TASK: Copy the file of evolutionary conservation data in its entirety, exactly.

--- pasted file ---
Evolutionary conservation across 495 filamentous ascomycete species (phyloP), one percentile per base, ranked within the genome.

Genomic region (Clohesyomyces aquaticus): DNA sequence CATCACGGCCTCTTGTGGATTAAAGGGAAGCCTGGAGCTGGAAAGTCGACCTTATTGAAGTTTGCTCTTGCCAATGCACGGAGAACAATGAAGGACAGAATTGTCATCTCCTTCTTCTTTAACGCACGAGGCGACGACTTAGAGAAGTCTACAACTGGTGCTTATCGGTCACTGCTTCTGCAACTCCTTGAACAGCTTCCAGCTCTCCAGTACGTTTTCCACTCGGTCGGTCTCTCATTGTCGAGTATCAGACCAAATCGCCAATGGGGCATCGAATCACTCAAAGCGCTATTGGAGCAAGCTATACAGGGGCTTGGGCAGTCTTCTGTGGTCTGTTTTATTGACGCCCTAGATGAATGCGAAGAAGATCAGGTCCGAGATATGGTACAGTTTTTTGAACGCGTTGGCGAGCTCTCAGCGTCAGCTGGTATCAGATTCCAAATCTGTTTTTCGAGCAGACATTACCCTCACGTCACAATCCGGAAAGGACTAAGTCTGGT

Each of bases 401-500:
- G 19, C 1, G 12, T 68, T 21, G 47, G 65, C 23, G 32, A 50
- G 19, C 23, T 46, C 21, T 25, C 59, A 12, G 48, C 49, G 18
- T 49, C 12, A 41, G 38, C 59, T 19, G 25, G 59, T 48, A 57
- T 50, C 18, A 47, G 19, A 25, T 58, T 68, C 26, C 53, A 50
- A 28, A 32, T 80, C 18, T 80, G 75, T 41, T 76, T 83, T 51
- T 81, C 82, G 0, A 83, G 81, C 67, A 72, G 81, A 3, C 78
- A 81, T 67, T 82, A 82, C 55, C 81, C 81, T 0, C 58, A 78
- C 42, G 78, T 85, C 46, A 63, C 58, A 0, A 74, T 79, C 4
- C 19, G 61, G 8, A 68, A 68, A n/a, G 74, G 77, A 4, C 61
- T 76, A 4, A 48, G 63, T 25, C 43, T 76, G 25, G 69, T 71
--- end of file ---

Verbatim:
Evolutionary conservation across 495 filamentous ascomycete species (phyloP), one percentile per base, ranked within the genome.

Genomic region (Clohesyomyces aquaticus): DNA sequence CATCACGGCCTCTTGTGGATTAAAGGGAAGCCTGGAGCTGGAAAGTCGACCTTATTGAAGTTTGCTCTTGCCAATGCACGGAGAACAATGAAGGACAGAATTGTCATCTCCTTCTTCTTTAACGCACGAGGCGACGACTTAGAGAAGTCTACAACTGGTGCTTATCGGTCACTGCTTCTGCAACTCCTTGAACAGCTTCCAGCTCTCCAGTACGTTTTCCACTCGGTCGGTCTCTCATTGTCGAGTATCAGACCAAATCGCCAATGGGGCATCGAATCACTCAAAGCGCTATTGGAGCAAGCTATACAGGGGCTTGGGCAGTCTTCTGTGGTCTGTTTTATTGACGCCCTAGATGAATGCGAAGAAGATCAGGTCCGAGATATGGTACAGTTTTTTGAACGCGTTGGCGAGCTCTCAGCGTCAGCTGGTATCAGATTCCAAATCTGTTTTTCGAGCAGACATTACCCTCACGTCACAATCCGGAAAGGACTAAGTCTGGT

Each of bases 401-500:
- G 19, C 1, G 12, T 68, T 21, G 47, G 65, C 23, G 32, A 50
- G 19, C 23, T 46, C 21, T 25, C 59, A 12, G 48, C 49, G 18
- T 49, C 12, A 41, G 38, C 59, T 19, G 25, G 59, T 48, A 57
- T 50, C 18, A 47, G 19, A 25, T 58, T 68, C 26, C 53, A 50
- A 28, A 32, T 80, C 18, T 80, G 75, T 41, T 76, T 83, T 51
- T 81, C 82, G 0, A 83, G 81, C 67, A 72, G 81, A 3, C 78
- A 81, T 67, T 82, A 82, C 55, C 81, C 81, T 0, C 58, A 78
- C 42, G 78, T 85, C 46, A 63, C 58, A 0, A 74, T 79, C 4
- C 19, G 61, G 8, A 68, A 68, A n/a, G 74, G 77, A 4, C 61
- T 76, A 4, A 48, G 63, T 25, C 43, T 76, G 25, G 69, T 71